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Over 40 Aid Workers Fatally Targeted in Myanmar Following 2021 Military Coup

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At least 40 aid workers have died in Myanmar since a 2021 military coup toppled the country’s democratically elected government, according to UN human rights coordinator Volker Türk.

In a report to the organization’s Human Rights Council, Türk condemned the “direct attacks” on aid workers, who work mainly in local organisations, amid fighting between the military council behind the coup and its opponents.

He said the deaths were part of a “deliberate and targeted” effort to block aid and a “calculated denial of the basic rights and freedoms of large segments of the population”.

The United Nations has already warned that obstructing or refusing humanitarian assistance may amount to serious violations of international human rights and humanitarian laws.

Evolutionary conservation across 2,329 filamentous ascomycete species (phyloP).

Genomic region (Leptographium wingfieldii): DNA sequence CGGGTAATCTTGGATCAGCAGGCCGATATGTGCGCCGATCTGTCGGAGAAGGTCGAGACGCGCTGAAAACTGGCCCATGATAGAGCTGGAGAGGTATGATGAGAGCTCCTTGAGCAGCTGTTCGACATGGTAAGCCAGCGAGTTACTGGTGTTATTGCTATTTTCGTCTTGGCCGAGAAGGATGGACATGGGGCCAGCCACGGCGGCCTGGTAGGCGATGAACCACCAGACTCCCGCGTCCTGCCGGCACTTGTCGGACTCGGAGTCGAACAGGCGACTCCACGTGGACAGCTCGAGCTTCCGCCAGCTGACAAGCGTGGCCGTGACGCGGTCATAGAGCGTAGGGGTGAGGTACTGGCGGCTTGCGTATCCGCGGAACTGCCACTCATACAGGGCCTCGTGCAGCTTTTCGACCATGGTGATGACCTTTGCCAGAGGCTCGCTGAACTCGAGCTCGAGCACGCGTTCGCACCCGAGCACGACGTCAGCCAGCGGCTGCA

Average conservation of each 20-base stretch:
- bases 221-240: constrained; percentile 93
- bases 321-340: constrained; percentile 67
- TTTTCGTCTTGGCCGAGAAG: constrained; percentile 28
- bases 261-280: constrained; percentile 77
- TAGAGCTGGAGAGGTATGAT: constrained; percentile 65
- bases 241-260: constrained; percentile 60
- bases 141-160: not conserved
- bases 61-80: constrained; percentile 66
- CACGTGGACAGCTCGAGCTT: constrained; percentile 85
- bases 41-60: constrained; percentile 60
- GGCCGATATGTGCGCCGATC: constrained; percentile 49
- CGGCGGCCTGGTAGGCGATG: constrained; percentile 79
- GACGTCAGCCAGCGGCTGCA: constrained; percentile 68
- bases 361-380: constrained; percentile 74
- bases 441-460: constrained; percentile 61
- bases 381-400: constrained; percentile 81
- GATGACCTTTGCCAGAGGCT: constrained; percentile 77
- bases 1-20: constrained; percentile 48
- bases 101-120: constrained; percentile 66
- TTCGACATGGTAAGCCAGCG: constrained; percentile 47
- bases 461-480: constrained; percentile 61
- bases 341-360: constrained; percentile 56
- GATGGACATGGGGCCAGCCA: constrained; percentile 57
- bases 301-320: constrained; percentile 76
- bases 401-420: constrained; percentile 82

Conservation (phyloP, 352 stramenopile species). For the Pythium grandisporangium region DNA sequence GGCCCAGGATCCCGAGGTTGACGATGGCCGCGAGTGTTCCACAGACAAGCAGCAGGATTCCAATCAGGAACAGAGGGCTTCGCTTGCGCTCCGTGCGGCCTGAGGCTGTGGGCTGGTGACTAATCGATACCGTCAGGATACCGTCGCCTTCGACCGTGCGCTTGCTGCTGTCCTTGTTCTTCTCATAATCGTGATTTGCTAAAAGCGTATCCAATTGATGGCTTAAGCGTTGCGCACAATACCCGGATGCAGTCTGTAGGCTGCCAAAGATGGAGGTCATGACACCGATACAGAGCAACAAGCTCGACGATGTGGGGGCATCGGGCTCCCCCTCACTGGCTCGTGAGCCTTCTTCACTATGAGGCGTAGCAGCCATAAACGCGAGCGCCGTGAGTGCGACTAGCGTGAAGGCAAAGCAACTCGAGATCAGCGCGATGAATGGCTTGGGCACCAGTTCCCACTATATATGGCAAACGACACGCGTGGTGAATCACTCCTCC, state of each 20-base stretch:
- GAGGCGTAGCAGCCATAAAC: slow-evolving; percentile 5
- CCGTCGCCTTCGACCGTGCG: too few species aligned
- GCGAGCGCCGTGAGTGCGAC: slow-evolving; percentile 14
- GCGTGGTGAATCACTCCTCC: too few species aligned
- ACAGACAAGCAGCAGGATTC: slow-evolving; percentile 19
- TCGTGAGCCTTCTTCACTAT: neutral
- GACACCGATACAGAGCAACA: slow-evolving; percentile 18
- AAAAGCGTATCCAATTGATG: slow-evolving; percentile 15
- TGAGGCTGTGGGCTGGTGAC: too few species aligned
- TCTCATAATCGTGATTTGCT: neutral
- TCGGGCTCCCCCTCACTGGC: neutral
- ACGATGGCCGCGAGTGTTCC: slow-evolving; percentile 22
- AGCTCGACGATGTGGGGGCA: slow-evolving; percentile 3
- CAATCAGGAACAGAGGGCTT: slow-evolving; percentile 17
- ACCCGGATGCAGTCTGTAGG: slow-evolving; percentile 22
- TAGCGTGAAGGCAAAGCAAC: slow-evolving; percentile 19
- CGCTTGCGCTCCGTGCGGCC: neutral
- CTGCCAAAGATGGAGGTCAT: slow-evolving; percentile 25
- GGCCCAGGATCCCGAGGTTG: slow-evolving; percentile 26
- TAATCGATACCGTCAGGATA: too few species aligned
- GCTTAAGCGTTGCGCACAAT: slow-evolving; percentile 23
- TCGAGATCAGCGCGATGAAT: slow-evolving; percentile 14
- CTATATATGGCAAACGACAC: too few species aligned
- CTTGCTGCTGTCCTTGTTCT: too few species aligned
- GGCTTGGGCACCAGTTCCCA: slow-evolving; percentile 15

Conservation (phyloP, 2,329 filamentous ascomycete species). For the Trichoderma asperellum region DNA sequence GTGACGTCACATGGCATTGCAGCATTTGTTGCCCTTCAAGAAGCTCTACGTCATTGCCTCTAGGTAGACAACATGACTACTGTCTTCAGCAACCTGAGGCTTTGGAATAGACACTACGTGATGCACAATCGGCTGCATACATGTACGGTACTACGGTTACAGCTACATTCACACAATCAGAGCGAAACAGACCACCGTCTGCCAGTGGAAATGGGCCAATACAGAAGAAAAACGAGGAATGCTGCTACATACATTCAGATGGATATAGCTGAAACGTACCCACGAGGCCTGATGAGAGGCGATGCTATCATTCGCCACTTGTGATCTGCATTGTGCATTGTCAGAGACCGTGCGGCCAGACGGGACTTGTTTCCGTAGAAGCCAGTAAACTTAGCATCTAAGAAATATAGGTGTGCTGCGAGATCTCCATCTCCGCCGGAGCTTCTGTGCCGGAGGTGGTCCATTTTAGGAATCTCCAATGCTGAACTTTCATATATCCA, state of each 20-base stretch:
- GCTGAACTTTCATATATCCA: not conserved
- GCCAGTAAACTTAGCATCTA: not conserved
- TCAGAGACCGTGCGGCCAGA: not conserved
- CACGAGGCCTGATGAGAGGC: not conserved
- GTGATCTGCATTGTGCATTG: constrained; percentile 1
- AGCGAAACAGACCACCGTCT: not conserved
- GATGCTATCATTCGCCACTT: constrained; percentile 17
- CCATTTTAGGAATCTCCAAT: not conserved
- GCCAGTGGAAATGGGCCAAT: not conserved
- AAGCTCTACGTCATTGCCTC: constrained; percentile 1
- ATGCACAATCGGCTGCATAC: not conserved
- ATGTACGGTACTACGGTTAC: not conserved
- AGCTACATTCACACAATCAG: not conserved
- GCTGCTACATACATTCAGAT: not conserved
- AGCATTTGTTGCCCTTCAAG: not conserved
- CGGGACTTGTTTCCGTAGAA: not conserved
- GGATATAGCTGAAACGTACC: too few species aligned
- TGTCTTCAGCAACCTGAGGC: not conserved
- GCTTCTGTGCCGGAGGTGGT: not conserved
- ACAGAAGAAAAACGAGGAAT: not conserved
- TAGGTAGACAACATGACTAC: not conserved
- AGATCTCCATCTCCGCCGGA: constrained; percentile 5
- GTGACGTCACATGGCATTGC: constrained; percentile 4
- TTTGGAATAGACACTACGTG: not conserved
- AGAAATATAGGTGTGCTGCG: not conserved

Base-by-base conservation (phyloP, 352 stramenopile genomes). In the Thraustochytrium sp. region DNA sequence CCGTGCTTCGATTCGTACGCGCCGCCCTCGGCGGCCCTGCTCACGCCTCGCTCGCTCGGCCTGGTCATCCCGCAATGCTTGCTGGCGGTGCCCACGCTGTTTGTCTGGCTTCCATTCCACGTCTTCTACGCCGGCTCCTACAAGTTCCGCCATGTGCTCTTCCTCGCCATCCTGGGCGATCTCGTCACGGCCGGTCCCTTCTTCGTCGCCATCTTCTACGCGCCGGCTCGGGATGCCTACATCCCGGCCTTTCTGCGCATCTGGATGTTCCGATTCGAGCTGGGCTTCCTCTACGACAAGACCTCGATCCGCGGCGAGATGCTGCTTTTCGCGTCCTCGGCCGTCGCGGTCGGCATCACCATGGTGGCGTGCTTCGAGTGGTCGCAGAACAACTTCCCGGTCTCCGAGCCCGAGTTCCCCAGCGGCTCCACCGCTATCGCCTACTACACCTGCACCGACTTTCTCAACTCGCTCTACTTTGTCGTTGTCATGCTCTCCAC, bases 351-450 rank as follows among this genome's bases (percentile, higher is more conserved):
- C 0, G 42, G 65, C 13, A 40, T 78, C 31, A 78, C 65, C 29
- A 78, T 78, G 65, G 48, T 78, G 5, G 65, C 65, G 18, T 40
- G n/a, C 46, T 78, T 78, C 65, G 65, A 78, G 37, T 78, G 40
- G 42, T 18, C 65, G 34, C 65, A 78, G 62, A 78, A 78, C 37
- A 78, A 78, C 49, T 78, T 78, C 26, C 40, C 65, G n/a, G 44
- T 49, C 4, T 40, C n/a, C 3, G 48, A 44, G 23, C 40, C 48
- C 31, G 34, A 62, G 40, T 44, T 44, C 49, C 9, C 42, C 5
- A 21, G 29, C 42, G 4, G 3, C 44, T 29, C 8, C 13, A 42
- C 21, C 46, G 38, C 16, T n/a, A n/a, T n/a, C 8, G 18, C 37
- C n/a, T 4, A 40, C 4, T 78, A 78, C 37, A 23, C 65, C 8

The military council has killed and injured thousands of civilians while destroying goods and infrastructure needed to survive, including food, shelter and medical centers, according to Türk’s report.

An estimated 1.5 million people are estimated to be internally displaced, and nearly 60,000 civilian structures have reportedly been burned or destroyed.

More than 17.6 million people, or a third of the total population, need some form of humanitarian assistance.

Türk told the council that “civilians live under the whim of a reckless military authority that relies on tactics of systematic control, fear and terror.”

The Office of the United Nations High Commissioner for Human Rights said, “Reliable sources indicate that as of yesterday, 3,747 people have been killed at the hands of the army since they assumed power, and 23,747 people have been arrested.”

These numbers include documented cases only, which means the actual number is probably much higher.

In June, the United States announced sanctions against Myanmar’s Ministry of Defense and two “regime-controlled” banks that enable transactions between the military regime and foreign markets for the purchase of weapons and other items.

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